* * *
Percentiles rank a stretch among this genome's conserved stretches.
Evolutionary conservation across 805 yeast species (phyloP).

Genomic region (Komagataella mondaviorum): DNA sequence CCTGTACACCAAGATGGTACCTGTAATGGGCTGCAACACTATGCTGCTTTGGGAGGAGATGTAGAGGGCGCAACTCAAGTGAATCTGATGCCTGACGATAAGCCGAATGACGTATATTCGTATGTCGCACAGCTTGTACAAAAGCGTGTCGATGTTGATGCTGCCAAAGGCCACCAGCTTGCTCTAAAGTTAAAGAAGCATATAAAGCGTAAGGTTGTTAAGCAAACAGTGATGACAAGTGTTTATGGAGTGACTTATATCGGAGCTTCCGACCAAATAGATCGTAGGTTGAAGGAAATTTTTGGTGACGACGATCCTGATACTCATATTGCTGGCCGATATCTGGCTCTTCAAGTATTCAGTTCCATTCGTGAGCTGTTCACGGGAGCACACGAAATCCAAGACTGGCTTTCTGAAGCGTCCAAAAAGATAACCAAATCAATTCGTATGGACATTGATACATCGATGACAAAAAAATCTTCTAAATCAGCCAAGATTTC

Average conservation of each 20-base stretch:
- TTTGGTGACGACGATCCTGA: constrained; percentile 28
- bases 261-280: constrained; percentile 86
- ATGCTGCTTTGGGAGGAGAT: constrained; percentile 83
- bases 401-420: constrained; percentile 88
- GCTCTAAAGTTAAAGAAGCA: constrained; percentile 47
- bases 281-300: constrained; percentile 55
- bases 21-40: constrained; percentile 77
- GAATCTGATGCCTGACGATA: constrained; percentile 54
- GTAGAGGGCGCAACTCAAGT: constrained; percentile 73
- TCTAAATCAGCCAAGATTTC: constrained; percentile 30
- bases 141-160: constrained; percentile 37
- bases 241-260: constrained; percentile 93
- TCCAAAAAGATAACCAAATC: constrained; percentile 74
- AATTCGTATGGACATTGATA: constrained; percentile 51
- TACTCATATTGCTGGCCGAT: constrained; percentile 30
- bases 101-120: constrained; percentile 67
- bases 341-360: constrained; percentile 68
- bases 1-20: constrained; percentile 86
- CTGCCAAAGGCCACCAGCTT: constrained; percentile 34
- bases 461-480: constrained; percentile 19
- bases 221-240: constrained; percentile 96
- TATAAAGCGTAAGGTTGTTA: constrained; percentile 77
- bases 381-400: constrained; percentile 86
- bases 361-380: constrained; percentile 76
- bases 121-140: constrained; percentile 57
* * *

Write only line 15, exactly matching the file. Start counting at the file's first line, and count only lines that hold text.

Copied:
- bases 141-160: constrained; percentile 37